6. Auditing of PPP projects
Pursuant ot the PPP Law, auditing activities of the State shall cover the following:
- Auditing the management and use of public finance, public assets and activities related to the management and use of public finance and public assets invested in PPP projects in accordance with the law on state audit;
- Auditing the process for implementation of the revenue risk-sharing mechanism; and
- Auditing the values of all assets of PPP projects upon transfer thereof to the State.
In addition, the private investment capital will also be audited in the form of an independent audit. Under the provisions of the PPP Law, the dual operation of the State Audit and the independent audit will ensure strict supervision, while ensuring the correct nature and requirements of PPP projects, which are implemented with the combined funding from both the State and the private sector.
7. Revenue risk-sharing mechanism
The PPP Law has finally provided for revenue risk-sharing mechanism. This is considered as a new regulation, consistent with current practice, making the investors more confident when there are changes from the State that affect the project. The revenue risk-sharing mechanism is applied to all eligible PPP projects and on the basis of annual revenue control.
Accordingly, when the actual revenue is more than 125% of the revenue in the financial plan in a PPP project contract, the investor and the PPP project enterprise will share with the State 50% of the difference between the revenue actual and the 125% of committed revenue in the financial plan. The revenue increase sharing is applied after adjusting the prices, fees of product, public services, adjusting the duration of the PPP project contract and auditing the revenue increase by the State Audit.
When the actual revenue is less than 75% of the revenue in the financial plan in a PPP project contract, the State shares with the investor and the PPP project enterprise 50% of the difference between the 75% of committed revenue in financial plan and actual revenue. The revenue decrease sharing is only applicable when specific conditions set out in the law are followed. The cost of handling the revenue decrease sharing is allocated from the state budget reserve.
The determination of the threshold of 75% and 125% for risk sharing in the PPP Law is relatively consistent with the current development stage of this investment method in Vietnam, ensuring the harmonization of benefits between the State, the investor and the PPP project enterprise.
8. Capital mobilization
Apart from the traditional capital mobilization channel from banks, the PPP Law allows PPP project enterprises to issue corporate bonds to mobilize capital for implementation of their projects.
This is a very reasonable regulation and consistent with the current practice in Vietnam, since mobilization of current domestic credit for PPP projects in the field of transportation, in particular, and PPP projects in general are very difficult. The reason is that PPP projects often have a large total investment capital and long loan periods. Currently, domestic banks are using short-term deposits for long-term loans, while the State Bank is planning to gradually reduce the proportion of short-term capital sources for medium and long-term loans to ensure system safety and compliance with international practices.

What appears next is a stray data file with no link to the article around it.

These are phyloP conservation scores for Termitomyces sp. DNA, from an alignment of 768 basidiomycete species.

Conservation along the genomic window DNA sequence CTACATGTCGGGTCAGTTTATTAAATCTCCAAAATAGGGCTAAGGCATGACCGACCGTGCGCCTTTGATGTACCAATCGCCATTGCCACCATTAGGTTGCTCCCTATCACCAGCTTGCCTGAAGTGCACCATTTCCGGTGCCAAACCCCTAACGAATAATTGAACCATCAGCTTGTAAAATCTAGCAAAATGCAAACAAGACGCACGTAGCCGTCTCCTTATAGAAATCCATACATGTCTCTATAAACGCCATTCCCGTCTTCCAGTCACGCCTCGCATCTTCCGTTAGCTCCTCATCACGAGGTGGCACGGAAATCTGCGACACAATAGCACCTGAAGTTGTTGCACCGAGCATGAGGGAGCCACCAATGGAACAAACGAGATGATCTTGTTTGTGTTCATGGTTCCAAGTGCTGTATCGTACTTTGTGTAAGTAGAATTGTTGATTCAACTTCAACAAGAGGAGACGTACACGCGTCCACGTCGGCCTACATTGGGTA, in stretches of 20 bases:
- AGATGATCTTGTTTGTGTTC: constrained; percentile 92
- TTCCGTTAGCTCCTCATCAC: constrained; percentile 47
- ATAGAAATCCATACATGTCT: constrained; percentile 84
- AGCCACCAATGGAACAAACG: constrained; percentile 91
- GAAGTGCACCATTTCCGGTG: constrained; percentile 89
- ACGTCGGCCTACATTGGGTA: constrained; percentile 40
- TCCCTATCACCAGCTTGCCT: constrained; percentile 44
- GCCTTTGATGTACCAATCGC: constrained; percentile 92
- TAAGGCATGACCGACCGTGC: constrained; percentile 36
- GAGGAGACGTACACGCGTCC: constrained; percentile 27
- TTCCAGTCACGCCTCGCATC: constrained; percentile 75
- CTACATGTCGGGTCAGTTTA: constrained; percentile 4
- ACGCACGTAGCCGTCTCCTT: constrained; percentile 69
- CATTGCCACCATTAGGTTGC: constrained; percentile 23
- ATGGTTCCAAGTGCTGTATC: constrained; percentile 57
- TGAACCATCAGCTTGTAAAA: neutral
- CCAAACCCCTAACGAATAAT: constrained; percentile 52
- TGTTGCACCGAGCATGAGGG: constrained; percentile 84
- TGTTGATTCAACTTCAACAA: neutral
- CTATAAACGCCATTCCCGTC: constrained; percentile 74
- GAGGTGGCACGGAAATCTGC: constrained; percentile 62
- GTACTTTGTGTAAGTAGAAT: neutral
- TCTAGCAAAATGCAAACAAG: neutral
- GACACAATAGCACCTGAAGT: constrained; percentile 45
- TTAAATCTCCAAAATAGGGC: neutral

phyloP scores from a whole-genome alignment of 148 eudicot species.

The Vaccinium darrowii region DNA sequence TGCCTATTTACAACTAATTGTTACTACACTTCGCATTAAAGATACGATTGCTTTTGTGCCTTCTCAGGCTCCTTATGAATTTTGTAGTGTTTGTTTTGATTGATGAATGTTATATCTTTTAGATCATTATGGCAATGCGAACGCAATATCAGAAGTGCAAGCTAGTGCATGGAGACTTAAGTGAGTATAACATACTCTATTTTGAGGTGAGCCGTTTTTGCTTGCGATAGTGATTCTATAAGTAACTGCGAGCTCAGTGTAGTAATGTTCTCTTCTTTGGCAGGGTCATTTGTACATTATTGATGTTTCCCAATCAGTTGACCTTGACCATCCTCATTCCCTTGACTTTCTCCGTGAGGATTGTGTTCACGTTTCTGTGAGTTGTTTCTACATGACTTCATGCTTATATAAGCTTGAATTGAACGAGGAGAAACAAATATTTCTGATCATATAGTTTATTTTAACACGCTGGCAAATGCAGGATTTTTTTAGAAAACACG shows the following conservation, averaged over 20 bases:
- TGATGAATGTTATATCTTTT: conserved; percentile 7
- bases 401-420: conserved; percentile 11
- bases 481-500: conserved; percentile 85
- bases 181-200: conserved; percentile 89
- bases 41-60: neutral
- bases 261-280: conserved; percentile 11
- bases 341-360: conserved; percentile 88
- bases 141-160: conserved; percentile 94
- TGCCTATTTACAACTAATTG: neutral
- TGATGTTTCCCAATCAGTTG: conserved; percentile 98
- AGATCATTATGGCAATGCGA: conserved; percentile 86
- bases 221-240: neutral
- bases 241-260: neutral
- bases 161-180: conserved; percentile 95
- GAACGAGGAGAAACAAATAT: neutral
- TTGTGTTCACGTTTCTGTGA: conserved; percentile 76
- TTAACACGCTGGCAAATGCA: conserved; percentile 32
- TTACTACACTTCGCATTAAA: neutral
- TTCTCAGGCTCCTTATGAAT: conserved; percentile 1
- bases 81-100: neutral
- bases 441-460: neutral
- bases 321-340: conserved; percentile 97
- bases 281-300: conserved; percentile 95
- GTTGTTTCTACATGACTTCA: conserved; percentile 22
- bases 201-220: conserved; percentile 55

Therefore, the expansion of the scope for capital mobilization contributes to speeding up the implementation of PPP projects, and facilitates development for individuals and enterprises in the market.
9. Participation of state capital in PPP projects
The PPP Law specifies the purpose for using the method of state capital management in PPP projects. Accordingly, for state capital in support of construction of works, infrastructure systems, site clearance, resettlement costs, compensation costs, the participation limit in a PPP project is not more than 50% of the total investment capital. This investment amount is managed and utilized by two methods:
- Splitting a PPP project into sub-projects; and
- Designation of state capital into specific work items according to the rates, value, progress and conditions specified under the contract.
10. BT projects
The PPP Law institutionalizes the policy of ceasing implementation of BT projects in the upcoming period. Accordingly, the transitional regulations for ongoing projects are specified in the PPP Law. It is to be noted that, as of 15 August 2020, implementation of BT projects that have not been approved for investment policy must cease.
It can be seen that the issuance of the PPP Law brings great meaning to private investors, solving many problems and difficulties that Decree-level instruments could not handle in the past. With a complete institutional system, the PPP Law establishes a playground with legal regulations, fairness, openness and transparency, preventing cases of “VND0 ” or “relative investor” winning bids. The investors, apart from the obligation to comply with the prescribed principles, will benefit from the State’s commitments, which highly increases their capabilities for project implementation.